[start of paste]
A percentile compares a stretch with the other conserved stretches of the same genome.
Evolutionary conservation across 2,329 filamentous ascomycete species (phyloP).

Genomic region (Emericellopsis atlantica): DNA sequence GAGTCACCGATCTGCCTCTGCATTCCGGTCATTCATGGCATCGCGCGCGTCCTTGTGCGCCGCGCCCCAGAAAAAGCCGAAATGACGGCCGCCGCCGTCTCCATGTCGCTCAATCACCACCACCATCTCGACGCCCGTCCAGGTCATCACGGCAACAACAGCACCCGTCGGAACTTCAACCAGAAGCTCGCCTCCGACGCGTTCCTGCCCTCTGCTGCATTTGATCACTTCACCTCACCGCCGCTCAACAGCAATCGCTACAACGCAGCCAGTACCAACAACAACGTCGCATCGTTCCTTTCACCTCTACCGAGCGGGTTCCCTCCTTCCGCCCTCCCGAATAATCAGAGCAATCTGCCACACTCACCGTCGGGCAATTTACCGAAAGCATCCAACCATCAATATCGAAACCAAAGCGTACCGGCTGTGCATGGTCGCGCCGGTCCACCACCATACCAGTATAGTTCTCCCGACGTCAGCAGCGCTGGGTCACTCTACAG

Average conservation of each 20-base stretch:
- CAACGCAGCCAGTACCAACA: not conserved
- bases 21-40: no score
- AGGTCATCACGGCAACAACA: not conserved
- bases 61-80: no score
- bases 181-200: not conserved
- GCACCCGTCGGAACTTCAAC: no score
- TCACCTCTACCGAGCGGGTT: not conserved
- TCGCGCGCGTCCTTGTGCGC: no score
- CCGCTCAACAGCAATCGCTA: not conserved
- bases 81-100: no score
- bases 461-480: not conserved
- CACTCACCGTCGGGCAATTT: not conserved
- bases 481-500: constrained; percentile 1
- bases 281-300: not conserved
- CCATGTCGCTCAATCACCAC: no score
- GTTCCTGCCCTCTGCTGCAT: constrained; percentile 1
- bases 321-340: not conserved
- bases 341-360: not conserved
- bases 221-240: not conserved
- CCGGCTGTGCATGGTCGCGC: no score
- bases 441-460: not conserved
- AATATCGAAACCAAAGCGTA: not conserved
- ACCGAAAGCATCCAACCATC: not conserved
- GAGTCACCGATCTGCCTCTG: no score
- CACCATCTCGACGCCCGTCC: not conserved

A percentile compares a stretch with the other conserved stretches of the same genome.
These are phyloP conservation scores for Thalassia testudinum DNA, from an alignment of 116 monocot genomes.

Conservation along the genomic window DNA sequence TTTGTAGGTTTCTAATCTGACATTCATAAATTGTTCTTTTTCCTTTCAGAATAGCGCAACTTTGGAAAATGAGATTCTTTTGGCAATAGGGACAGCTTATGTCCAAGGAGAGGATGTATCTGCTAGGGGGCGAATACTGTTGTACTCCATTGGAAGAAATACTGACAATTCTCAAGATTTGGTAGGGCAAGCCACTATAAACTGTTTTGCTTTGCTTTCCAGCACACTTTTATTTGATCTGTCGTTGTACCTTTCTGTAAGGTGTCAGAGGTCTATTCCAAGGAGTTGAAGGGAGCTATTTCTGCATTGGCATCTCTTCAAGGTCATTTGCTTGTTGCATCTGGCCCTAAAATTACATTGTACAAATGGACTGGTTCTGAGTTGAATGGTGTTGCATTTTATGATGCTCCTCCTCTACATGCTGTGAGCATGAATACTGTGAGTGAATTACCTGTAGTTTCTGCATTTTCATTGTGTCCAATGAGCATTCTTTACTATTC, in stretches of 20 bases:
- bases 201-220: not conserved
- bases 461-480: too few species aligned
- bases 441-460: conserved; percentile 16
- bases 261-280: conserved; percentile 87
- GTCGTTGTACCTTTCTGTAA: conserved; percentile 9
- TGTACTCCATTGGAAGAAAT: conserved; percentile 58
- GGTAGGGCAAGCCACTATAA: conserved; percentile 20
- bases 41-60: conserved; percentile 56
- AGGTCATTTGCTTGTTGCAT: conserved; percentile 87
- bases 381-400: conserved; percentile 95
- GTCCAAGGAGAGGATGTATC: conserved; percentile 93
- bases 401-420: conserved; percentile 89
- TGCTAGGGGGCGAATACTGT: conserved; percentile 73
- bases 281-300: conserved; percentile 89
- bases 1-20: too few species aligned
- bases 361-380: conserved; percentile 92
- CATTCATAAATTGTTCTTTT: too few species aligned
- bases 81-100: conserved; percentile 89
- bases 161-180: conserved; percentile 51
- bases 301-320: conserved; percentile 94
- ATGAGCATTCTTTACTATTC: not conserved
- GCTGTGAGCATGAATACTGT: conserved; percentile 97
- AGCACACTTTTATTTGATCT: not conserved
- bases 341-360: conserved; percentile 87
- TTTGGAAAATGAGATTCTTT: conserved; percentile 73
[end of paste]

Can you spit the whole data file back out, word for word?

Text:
A percentile compares a stretch with the other conserved stretches of the same genome.
Evolutionary conservation across 2,329 filamentous ascomycete species (phyloP).

Genomic region (Emericellopsis atlantica): DNA sequence GAGTCACCGATCTGCCTCTGCATTCCGGTCATTCATGGCATCGCGCGCGTCCTTGTGCGCCGCGCCCCAGAAAAAGCCGAAATGACGGCCGCCGCCGTCTCCATGTCGCTCAATCACCACCACCATCTCGACGCCCGTCCAGGTCATCACGGCAACAACAGCACCCGTCGGAACTTCAACCAGAAGCTCGCCTCCGACGCGTTCCTGCCCTCTGCTGCATTTGATCACTTCACCTCACCGCCGCTCAACAGCAATCGCTACAACGCAGCCAGTACCAACAACAACGTCGCATCGTTCCTTTCACCTCTACCGAGCGGGTTCCCTCCTTCCGCCCTCCCGAATAATCAGAGCAATCTGCCACACTCACCGTCGGGCAATTTACCGAAAGCATCCAACCATCAATATCGAAACCAAAGCGTACCGGCTGTGCATGGTCGCGCCGGTCCACCACCATACCAGTATAGTTCTCCCGACGTCAGCAGCGCTGGGTCACTCTACAG

Average conservation of each 20-base stretch:
- CAACGCAGCCAGTACCAACA: not conserved
- bases 21-40: no score
- AGGTCATCACGGCAACAACA: not conserved
- bases 61-80: no score
- bases 181-200: not conserved
- GCACCCGTCGGAACTTCAAC: no score
- TCACCTCTACCGAGCGGGTT: not conserved
- TCGCGCGCGTCCTTGTGCGC: no score
- CCGCTCAACAGCAATCGCTA: not conserved
- bases 81-100: no score
- bases 461-480: not conserved
- CACTCACCGTCGGGCAATTT: not conserved
- bases 481-500: constrained; percentile 1
- bases 281-300: not conserved
- CCATGTCGCTCAATCACCAC: no score
- GTTCCTGCCCTCTGCTGCAT: constrained; percentile 1
- bases 321-340: not conserved
- bases 341-360: not conserved
- bases 221-240: not conserved
- CCGGCTGTGCATGGTCGCGC: no score
- bases 441-460: not conserved
- AATATCGAAACCAAAGCGTA: not conserved
- ACCGAAAGCATCCAACCATC: not conserved
- GAGTCACCGATCTGCCTCTG: no score
- CACCATCTCGACGCCCGTCC: not conserved

A percentile compares a stretch with the other conserved stretches of the same genome.
These are phyloP conservation scores for Thalassia testudinum DNA, from an alignment of 116 monocot genomes.

Conservation along the genomic window DNA sequence TTTGTAGGTTTCTAATCTGACATTCATAAATTGTTCTTTTTCCTTTCAGAATAGCGCAACTTTGGAAAATGAGATTCTTTTGGCAATAGGGACAGCTTATGTCCAAGGAGAGGATGTATCTGCTAGGGGGCGAATACTGTTGTACTCCATTGGAAGAAATACTGACAATTCTCAAGATTTGGTAGGGCAAGCCACTATAAACTGTTTTGCTTTGCTTTCCAGCACACTTTTATTTGATCTGTCGTTGTACCTTTCTGTAAGGTGTCAGAGGTCTATTCCAAGGAGTTGAAGGGAGCTATTTCTGCATTGGCATCTCTTCAAGGTCATTTGCTTGTTGCATCTGGCCCTAAAATTACATTGTACAAATGGACTGGTTCTGAGTTGAATGGTGTTGCATTTTATGATGCTCCTCCTCTACATGCTGTGAGCATGAATACTGTGAGTGAATTACCTGTAGTTTCTGCATTTTCATTGTGTCCAATGAGCATTCTTTACTATTC, in stretches of 20 bases:
- bases 201-220: not conserved
- bases 461-480: too few species aligned
- bases 441-460: conserved; percentile 16
- bases 261-280: conserved; percentile 87
- GTCGTTGTACCTTTCTGTAA: conserved; percentile 9
- TGTACTCCATTGGAAGAAAT: conserved; percentile 58
- GGTAGGGCAAGCCACTATAA: conserved; percentile 20
- bases 41-60: conserved; percentile 56
- AGGTCATTTGCTTGTTGCAT: conserved; percentile 87
- bases 381-400: conserved; percentile 95
- GTCCAAGGAGAGGATGTATC: conserved; percentile 93
- bases 401-420: conserved; percentile 89
- TGCTAGGGGGCGAATACTGT: conserved; percentile 73
- bases 281-300: conserved; percentile 89
- bases 1-20: too few species aligned
- bases 361-380: conserved; percentile 92
- CATTCATAAATTGTTCTTTT: too few species aligned
- bases 81-100: conserved; percentile 89
- bases 161-180: conserved; percentile 51
- bases 301-320: conserved; percentile 94
- ATGAGCATTCTTTACTATTC: not conserved
- GCTGTGAGCATGAATACTGT: conserved; percentile 97
- AGCACACTTTTATTTGATCT: not conserved
- bases 341-360: conserved; percentile 87
- TTTGGAAAATGAGATTCTTT: conserved; percentile 73